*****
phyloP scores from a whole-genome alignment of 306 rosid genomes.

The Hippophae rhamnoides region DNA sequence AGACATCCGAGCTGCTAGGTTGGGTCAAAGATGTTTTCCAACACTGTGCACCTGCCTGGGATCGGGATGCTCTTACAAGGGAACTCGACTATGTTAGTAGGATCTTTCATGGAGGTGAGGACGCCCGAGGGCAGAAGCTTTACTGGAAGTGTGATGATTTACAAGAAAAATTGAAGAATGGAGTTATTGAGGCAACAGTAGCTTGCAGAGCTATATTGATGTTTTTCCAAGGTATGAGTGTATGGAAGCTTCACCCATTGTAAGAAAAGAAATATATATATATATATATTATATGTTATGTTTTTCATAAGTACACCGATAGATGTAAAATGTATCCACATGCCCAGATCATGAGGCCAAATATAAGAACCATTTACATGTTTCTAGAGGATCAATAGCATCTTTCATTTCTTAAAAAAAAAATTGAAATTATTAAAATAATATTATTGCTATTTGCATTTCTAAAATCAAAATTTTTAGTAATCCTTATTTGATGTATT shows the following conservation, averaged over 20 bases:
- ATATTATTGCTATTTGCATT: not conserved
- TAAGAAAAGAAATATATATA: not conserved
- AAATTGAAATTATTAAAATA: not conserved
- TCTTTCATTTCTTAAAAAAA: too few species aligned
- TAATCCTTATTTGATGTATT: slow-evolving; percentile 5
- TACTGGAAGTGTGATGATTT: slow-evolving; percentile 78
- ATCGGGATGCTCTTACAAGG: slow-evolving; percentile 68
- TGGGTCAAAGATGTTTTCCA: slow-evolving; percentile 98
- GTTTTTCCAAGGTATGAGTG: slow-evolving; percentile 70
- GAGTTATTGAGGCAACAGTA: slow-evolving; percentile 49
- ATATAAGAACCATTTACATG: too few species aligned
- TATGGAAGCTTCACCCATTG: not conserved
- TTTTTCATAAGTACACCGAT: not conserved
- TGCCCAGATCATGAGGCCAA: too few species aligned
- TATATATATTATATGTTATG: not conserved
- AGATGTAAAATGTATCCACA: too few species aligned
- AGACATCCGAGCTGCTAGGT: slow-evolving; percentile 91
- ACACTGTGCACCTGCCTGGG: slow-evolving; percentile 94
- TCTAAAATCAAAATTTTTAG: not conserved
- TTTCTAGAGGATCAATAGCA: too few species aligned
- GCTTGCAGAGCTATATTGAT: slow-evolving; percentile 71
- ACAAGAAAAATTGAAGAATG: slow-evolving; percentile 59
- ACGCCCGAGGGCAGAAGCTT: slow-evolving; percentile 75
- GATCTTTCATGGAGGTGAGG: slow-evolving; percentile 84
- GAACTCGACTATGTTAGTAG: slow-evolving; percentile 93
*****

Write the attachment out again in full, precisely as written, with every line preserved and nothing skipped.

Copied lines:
phyloP scores from a whole-genome alignment of 306 rosid genomes.

The Hippophae rhamnoides region DNA sequence AGACATCCGAGCTGCTAGGTTGGGTCAAAGATGTTTTCCAACACTGTGCACCTGCCTGGGATCGGGATGCTCTTACAAGGGAACTCGACTATGTTAGTAGGATCTTTCATGGAGGTGAGGACGCCCGAGGGCAGAAGCTTTACTGGAAGTGTGATGATTTACAAGAAAAATTGAAGAATGGAGTTATTGAGGCAACAGTAGCTTGCAGAGCTATATTGATGTTTTTCCAAGGTATGAGTGTATGGAAGCTTCACCCATTGTAAGAAAAGAAATATATATATATATATATTATATGTTATGTTTTTCATAAGTACACCGATAGATGTAAAATGTATCCACATGCCCAGATCATGAGGCCAAATATAAGAACCATTTACATGTTTCTAGAGGATCAATAGCATCTTTCATTTCTTAAAAAAAAAATTGAAATTATTAAAATAATATTATTGCTATTTGCATTTCTAAAATCAAAATTTTTAGTAATCCTTATTTGATGTATT shows the following conservation, averaged over 20 bases:
- ATATTATTGCTATTTGCATT: not conserved
- TAAGAAAAGAAATATATATA: not conserved
- AAATTGAAATTATTAAAATA: not conserved
- TCTTTCATTTCTTAAAAAAA: too few species aligned
- TAATCCTTATTTGATGTATT: slow-evolving; percentile 5
- TACTGGAAGTGTGATGATTT: slow-evolving; percentile 78
- ATCGGGATGCTCTTACAAGG: slow-evolving; percentile 68
- TGGGTCAAAGATGTTTTCCA: slow-evolving; percentile 98
- GTTTTTCCAAGGTATGAGTG: slow-evolving; percentile 70
- GAGTTATTGAGGCAACAGTA: slow-evolving; percentile 49
- ATATAAGAACCATTTACATG: too few species aligned
- TATGGAAGCTTCACCCATTG: not conserved
- TTTTTCATAAGTACACCGAT: not conserved
- TGCCCAGATCATGAGGCCAA: too few species aligned
- TATATATATTATATGTTATG: not conserved
- AGATGTAAAATGTATCCACA: too few species aligned
- AGACATCCGAGCTGCTAGGT: slow-evolving; percentile 91
- ACACTGTGCACCTGCCTGGG: slow-evolving; percentile 94
- TCTAAAATCAAAATTTTTAG: not conserved
- TTTCTAGAGGATCAATAGCA: too few species aligned
- GCTTGCAGAGCTATATTGAT: slow-evolving; percentile 71
- ACAAGAAAAATTGAAGAATG: slow-evolving; percentile 59
- ACGCCCGAGGGCAGAAGCTT: slow-evolving; percentile 75
- GATCTTTCATGGAGGTGAGG: slow-evolving; percentile 84
- GAACTCGACTATGTTAGTAG: slow-evolving; percentile 93